Illinois renews its best solar incentive under Climate and Equitable Jobs Act
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If you’ve been interested in getting solar panels installed in Illinois, you probably know the state of Illinois solar incentives has been up in the air for quite some time. Not any longer, though, as The Illinois Climate and Equitable Jobs Act (CEJA) was signed into law by Governor JB Pritzker on September 15th, 2021.
The CEJA, also known as SB2408, sets a goal of 100% clean energy in the state by 2050 and contains many very important provisions that establish the pathway to that overarching goal. These include job programs, low-income solar incentives, EV purchase rebates, and public school renewable energy goals.
Most important for readers of this site is this: The Climate and Equitable Jobs Act re-established the “Illinois Shines” Adjustable Block Program (ABP), which authorizes the purchase of Renewable Energy Certificates (RECs) from solar panel system owners.
The payments under the ABP are made to system owners by Approved Vendors of the program after the system is fully interconnected and the system owner’s application has been approved by program administrators. In 2022, the average Illinois homeowner in the Chicago area (ComEd) could earn an estimated $7,900 payment in exchange for 15 years of the RECs produced by their solar system under the ABP. That’s about 40% of the estimated cost to install the system.
The Adjustable Block Program was first established in 2018 in order to incentivize solar adoption. The program establishes a method by which intermediaries known as Approved Vendors purchase RECs from solar system owners based on the expected production of their solar installations for the first 15 years of operation.
In December 2020, the program ran out of funds, and homeowners who installed solar panels since then have been placed on a waitlist in case further funding was approved. That time has now come!
Buried deep on page 341 of the final CEJA bill is a section that re-establishes and expands the ABP, and will provide funding for everyone on the waitlist and then some. We’ll focus only on the residential program here, as SolarReviews is a resource for homeowners.
The bill says:
Below is a table with information about the prices paid for each REC under the re-opened ABP, and an estimate of the number of RECs that will be produced by the average-sized (6.4-kW) solar system in Illinois.
A REC is awarded for every megawatt-hour (MWh) generated by a system. In Illinois, each kilowatt (kW) of solar panels can generate about 1.37 MWh of electricity per year.
REC prices vary based on groups defined by geographic location and utility.
If you’re unsure which block you qualify for, ask a local solar installer as you gather quotes for your system.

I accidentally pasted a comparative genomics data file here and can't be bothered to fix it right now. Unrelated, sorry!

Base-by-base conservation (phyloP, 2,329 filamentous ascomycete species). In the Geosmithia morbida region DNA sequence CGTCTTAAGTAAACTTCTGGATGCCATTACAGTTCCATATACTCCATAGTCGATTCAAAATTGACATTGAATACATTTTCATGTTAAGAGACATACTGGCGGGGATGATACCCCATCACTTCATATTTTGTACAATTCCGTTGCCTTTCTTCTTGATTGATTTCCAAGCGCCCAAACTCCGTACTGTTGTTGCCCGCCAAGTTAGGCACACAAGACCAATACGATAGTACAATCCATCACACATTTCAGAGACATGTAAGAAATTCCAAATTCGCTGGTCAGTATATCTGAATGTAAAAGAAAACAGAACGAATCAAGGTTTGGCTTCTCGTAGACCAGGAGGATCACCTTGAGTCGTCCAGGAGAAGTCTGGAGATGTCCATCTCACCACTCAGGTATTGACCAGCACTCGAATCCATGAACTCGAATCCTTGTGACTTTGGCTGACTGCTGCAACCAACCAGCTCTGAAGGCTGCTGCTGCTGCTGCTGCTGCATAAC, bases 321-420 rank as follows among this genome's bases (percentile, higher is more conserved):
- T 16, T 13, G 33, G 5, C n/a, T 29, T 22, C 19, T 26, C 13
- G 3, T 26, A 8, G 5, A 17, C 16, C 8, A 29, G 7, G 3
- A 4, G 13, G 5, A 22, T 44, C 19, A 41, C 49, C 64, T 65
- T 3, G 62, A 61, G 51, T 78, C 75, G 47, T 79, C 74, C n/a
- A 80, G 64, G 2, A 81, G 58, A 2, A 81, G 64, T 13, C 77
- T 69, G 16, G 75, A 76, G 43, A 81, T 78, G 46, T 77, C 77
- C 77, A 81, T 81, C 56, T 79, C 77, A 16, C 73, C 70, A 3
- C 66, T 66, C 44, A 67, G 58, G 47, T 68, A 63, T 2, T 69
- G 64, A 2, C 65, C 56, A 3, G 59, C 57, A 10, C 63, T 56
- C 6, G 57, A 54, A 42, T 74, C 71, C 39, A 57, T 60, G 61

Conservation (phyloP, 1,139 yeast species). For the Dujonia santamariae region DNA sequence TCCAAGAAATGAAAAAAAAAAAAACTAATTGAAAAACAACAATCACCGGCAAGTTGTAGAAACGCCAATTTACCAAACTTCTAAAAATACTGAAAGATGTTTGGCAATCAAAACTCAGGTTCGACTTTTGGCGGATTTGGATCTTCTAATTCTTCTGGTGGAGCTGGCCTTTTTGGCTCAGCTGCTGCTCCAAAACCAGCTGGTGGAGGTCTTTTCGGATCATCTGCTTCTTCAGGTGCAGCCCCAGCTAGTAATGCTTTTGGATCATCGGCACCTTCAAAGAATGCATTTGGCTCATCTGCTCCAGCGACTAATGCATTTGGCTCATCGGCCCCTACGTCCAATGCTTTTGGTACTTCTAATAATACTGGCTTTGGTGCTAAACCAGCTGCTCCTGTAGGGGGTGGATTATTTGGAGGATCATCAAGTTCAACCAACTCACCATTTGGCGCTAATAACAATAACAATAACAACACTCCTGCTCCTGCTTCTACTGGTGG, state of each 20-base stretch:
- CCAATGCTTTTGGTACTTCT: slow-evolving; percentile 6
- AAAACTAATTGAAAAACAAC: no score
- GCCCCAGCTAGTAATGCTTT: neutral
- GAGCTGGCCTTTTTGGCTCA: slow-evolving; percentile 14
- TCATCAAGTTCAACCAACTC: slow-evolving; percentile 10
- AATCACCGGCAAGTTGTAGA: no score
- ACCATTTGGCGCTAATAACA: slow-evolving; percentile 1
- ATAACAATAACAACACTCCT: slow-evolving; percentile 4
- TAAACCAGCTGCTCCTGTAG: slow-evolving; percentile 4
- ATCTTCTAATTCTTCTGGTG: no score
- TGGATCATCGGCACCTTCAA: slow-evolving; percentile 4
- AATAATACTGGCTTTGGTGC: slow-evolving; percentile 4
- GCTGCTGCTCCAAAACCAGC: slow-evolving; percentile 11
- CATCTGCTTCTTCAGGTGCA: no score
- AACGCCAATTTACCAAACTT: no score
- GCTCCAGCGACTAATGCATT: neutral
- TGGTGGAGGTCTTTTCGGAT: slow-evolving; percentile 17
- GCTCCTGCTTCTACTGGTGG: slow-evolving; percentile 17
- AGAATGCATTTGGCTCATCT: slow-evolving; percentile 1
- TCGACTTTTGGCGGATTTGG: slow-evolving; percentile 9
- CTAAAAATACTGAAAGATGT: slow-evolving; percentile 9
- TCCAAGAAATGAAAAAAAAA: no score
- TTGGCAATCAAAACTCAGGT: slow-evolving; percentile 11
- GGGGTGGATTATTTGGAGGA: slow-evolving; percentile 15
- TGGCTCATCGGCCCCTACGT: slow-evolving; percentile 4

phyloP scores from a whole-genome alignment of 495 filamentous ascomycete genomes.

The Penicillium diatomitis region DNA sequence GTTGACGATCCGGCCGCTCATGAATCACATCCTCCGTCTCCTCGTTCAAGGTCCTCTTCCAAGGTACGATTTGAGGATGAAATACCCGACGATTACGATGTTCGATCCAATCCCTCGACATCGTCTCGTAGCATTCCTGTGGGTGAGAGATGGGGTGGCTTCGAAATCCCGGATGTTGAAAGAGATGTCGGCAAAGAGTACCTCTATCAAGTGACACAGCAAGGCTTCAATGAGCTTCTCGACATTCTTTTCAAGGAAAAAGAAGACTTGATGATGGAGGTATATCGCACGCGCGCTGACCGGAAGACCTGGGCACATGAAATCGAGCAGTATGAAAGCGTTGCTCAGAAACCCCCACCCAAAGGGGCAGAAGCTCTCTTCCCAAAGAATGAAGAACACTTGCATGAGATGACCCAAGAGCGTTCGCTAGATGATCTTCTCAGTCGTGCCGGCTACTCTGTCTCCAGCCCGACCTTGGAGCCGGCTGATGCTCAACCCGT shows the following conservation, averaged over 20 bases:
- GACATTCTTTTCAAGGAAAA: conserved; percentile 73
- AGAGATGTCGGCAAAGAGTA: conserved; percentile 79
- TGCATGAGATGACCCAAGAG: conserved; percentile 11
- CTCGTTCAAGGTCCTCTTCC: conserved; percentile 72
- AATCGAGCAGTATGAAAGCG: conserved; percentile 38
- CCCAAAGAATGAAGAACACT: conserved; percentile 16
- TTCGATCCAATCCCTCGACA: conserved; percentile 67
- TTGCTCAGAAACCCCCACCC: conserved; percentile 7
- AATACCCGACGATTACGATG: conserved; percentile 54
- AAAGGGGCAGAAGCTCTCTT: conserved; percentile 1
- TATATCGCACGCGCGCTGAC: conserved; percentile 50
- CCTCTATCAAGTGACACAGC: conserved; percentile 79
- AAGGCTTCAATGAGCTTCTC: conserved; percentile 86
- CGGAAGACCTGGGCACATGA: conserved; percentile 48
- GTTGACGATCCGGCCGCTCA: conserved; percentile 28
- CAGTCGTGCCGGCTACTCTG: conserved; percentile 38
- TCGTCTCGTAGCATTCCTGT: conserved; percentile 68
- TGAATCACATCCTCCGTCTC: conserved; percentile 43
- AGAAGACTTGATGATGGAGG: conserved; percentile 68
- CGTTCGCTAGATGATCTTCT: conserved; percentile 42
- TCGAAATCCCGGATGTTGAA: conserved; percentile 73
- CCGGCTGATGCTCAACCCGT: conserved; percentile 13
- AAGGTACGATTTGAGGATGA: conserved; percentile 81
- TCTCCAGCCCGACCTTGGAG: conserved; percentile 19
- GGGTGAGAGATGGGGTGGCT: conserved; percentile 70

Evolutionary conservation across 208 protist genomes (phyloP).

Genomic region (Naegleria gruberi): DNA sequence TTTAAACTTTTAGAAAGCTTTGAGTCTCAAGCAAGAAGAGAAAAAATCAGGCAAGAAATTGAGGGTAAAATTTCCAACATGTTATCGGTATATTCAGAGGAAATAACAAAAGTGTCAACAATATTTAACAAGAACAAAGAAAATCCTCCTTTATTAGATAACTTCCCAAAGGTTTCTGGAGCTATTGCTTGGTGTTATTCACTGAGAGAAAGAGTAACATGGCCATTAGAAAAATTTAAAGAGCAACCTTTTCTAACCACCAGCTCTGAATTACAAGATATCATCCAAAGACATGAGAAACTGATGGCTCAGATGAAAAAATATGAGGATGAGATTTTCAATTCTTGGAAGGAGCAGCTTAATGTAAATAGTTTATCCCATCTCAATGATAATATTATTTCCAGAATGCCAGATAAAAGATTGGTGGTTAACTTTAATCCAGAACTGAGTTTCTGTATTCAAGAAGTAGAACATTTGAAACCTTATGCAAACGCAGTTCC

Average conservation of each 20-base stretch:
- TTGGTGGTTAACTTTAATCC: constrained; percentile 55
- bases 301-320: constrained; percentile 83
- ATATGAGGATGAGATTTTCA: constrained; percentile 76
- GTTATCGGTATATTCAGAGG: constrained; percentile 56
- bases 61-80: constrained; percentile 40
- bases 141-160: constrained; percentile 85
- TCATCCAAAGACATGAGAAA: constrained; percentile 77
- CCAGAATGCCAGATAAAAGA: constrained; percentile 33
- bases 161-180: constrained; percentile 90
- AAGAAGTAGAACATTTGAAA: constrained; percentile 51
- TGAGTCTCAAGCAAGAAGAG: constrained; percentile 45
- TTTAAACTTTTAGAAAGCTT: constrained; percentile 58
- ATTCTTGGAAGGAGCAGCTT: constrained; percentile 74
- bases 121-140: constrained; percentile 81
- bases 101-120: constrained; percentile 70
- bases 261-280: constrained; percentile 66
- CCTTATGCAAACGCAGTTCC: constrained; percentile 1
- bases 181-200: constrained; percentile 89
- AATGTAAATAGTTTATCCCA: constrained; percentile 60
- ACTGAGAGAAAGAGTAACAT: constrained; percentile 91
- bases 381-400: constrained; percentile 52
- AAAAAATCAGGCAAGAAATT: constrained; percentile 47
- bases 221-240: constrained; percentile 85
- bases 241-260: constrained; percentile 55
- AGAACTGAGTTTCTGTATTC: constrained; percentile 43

|Group||Residential Block 4 $/REC||Estimated RECs produced||Estimated payment|
The actual payments of the incentive are made to approved vendors after a homeowner’s system is interconnected to the grid and ready to operate. The homeowner enters into a contract with and receives payment from the vendors. After the incentive payment, the homeowner needs to ensure their solar panels keep producing electricity for 15 years. That’s why it’s extra-important to choose a reliable company to install your solar system.
Choosing a reliable solar installation company requires careful planning. You should be ready to read reviews of local solar installers, decide whether the quotes they provide are accurate and complete, and ask a lot of questions. Fortunately, SolarReviews can help start that process with our solar calculator, which provides estimates of cost, savings, and incentives and allows you to connect with installers near you.
The details of the future of the Adjustable Block Program are difficult to parse from the bill. The block that opens on or before December 14, 2021 is guaranteed, but future blocks will be subject to the state’s renewable procurement plans in future years.
There is reason to believe the ABP will continue, because the law requires utilities in the state to procure 5,500,000 RECs from solar projects during 2021, increasing to 24,750,000 per year by 2030. The ABP has thus far been the mechanism utilities use to procure those RECs.
The path to get to the passage of SB 2408 was long and full of complications. Groups of people from all backgrounds, from the climate justice movement to organized labor (and even the coal industry) came together, negotiated in good faith, and, with help from some key players in the Illinois state legislature, got the bill done. Check out this excellent rundown of the history for more details.
In addition to 100% clean energy by 2050, the CEJA also does the following:
The promise of the CEJA cannot be overstated. Analysts all over the country agree that Illinois has taken a bold step toward creating a more equitable and effective energy system. The work of countless people went into making this bill a reality, and the effects will spread throughout the state in the coming decades.
If you’re an Illinois homeowner, find out whether you qualify for the Adjustable Block Program or the Solar For All Program, and decide if it’s right for you, financially. If you’re a renter in the Land of Lincoln, look into joining a community solar program. Eligible renters and homeowners can also qualify for the Solar For All Program and reduce their energy bills down to half the cost.
Finally, if you’re interested in getting into the Illinois solar industry, look for resources about the coming jobs programs that will result from the passage of the CEJA. There will be a lot of exciting news in the coming months, and we’ll share it with you as soon as we can.